Being adventurous, spontaneous, and prepared for any scenario is one of the best qualities of a great hunter. That’s precisely why hitting an out-of-range zone or no network zone, among other unpredictable situations like a thunderstorm, blizzard, or ice storm, isn’t uncommon. Even more unpredictable are hunting zones at extreme altitudes. The above is precisely why having a portable long-range radio should be prioritized before embarking on any hunting trip.
Since the insurrection of the 10 meter radio, two-way communication during network downtime or out-of-range zones has become a no-brainer. Today, the 10-meter radio’s most crucial function remains its resilience and functionality during emergencies, which are also not uncommon during hunting trips.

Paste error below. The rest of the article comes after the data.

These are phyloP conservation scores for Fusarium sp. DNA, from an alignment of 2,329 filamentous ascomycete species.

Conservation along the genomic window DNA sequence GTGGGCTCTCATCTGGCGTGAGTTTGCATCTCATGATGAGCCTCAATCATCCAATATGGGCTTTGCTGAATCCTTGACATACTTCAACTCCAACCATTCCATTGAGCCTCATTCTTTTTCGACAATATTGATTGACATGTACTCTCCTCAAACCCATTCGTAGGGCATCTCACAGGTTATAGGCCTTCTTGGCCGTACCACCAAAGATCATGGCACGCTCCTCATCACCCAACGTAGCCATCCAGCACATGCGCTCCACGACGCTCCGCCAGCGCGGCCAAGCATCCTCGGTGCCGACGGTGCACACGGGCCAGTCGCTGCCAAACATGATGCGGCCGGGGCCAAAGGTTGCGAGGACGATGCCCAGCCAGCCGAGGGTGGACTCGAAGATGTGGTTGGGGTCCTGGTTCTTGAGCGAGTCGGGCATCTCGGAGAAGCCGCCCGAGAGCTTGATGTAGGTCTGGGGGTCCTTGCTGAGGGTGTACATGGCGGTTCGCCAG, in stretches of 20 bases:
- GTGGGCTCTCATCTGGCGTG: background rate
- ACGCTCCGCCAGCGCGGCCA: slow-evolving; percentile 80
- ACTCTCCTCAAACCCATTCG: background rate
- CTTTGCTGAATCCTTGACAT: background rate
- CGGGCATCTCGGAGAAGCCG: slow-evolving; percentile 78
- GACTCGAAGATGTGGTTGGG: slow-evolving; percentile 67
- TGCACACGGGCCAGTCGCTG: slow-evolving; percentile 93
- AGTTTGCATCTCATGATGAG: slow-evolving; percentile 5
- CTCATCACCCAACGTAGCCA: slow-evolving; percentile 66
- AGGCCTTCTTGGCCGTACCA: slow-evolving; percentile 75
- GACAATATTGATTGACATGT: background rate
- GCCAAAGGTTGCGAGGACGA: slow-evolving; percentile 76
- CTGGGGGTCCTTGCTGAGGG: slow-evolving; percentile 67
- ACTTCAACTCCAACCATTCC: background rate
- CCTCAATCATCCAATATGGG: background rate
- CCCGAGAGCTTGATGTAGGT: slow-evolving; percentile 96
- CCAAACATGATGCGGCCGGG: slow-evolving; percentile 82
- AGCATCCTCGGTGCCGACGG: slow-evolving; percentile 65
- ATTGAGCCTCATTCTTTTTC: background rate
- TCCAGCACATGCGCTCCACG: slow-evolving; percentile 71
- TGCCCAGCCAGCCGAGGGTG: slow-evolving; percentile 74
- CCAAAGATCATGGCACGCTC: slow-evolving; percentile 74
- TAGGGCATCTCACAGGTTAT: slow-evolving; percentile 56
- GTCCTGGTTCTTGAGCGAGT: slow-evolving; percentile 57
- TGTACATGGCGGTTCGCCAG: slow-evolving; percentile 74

The following guidelines should prove helpful in choosing a long-range radio for a hunting trip:
Maximum Range Feature
Losing communication with a hunting partner isn’t a jolly feeling, especially when hunting in uncharted areas. The actual distance that long-range radios can communicate varies depending on many factors, including topography, solid barriers, and even the general weather, with 20–30 miles being the average cap. 10-meter radios produced by companies like Stryker Radios and others always provide reliable communication, with advantageous high-power transistors that can be used to reach a range of more than 30 miles.
- Short Wavelength: Understanding the formation of the hunting area will assist in making sure you pick the most efficient radio for the exercise. Because they diminish more gradually over wider distances, radios with shorter wavelengths typically have a greater transmission range. But obstructions can decrease the signal and create dead patches.